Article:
The banking system worldwide is a critical dynamic and key factor in the formulation of European and Greek financial policies. Therefore the current agreement can prove successful to the extent that it addresses the concerns and needs of both sides and more importantly in a way that further repercussions on other state members with similar problems can be avoided. Since the ratification of the agreement is still pending, I would like to believe that the scenario of a ‘Grexit’ is now over, particularly in the light of cost-benefit considerations for the European Union as a whole.
In fact, if a ‘Grexit’ would have occurred, it would not have been because the Greek government does not want to comply with the suggested measures of austerity by the European institutions. It does, but with the caveat that it has to be within its power to do so. Any move towards exit would only be taken as the result of a European decision, a matter on which Germany has considerable influence as there are still certain circles that continue to insist on the proposed crisis exit plan without taking into account the realities of the economic situation affecting the Greek people, or properly considering that the alternative measures agreed with the Greek government for a sustainable resolution of the crisis, more importantly, benefit Europe as a whole.
A potential Grexit though would be an economic exit – i.e., from the Eurozone – rather than a political one. Yet, the importance of such an action above all matters due to its deeply symbolic connotation because within Europe Greece offers such a rich historical, cultural and political legacy that holds a unique reputation as the birthplace of democracy. It could even be suggested that a Grexit actually indicates the onset of the EU’s dissolution, given the intention expressed by other member states such as the UK or Austria.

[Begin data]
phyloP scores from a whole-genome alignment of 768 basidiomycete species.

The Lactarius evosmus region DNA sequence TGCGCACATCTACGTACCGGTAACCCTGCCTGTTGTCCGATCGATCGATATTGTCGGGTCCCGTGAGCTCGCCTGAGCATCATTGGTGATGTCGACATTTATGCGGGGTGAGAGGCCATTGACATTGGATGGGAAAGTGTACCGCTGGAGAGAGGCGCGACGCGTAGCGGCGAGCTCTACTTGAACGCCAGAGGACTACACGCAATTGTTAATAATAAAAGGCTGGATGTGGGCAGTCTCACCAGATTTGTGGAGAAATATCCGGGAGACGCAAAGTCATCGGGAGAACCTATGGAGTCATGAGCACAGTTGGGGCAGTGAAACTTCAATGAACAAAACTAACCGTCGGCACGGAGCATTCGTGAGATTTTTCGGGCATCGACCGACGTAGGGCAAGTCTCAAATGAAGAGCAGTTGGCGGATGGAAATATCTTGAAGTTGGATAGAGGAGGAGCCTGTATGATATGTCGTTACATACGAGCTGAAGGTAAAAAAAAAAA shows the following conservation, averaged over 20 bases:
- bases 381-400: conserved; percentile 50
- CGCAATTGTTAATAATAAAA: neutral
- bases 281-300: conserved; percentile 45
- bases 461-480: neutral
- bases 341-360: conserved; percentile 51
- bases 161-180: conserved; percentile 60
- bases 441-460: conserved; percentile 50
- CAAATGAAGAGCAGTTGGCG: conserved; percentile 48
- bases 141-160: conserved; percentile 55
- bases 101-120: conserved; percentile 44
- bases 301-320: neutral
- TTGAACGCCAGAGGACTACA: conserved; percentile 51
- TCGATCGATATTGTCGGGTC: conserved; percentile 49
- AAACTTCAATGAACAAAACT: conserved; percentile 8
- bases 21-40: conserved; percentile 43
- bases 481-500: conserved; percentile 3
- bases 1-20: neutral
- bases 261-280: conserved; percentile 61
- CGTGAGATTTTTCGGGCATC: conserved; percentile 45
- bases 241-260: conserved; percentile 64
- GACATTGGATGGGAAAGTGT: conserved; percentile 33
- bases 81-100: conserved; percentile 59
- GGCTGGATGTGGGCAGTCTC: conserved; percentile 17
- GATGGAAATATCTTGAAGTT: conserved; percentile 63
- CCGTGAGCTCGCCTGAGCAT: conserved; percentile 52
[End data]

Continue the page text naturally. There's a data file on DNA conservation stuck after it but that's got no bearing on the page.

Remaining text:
It could thus generate a vast negative economic and political effect at the international level, undermining the root of international peace and solidarity: the core principles on which the EEC and the EU were founded. Moreover the exit of one of the founding members of the EU could only be seen as a failure of the wider efforts aimed at achieving equality, justice and the elimination of conflict among the peoples and societies of Europe. Put simply, a ‘Grexit’ would threaten the very foundations of the integration project and necessitate a complete restructuring of the EU.
The Greek government’s attempts to deal with its economic problems in a way that does not impose significant hardship for its people, to the extent feasible, have been expressed through a three year funding programme for the restructuring of Greek debt. This proposal, while particularly severe and against both the will of the people and also the government’s pre-election pledges, was ultimately accepted by the government of Syriza as an alternative to exit from the Eurozone. Syriza itself has declared that Greece’s connecting bond with the EU institutions is the most precious aspect of its membership, and that a Grexit would be a terrible mistake as Greece’s involvement goes much deeper than agreements and clauses or even the matter of economic security, representing a deep commitment to the ideal of EU members’ inter-dependence and interrelationship.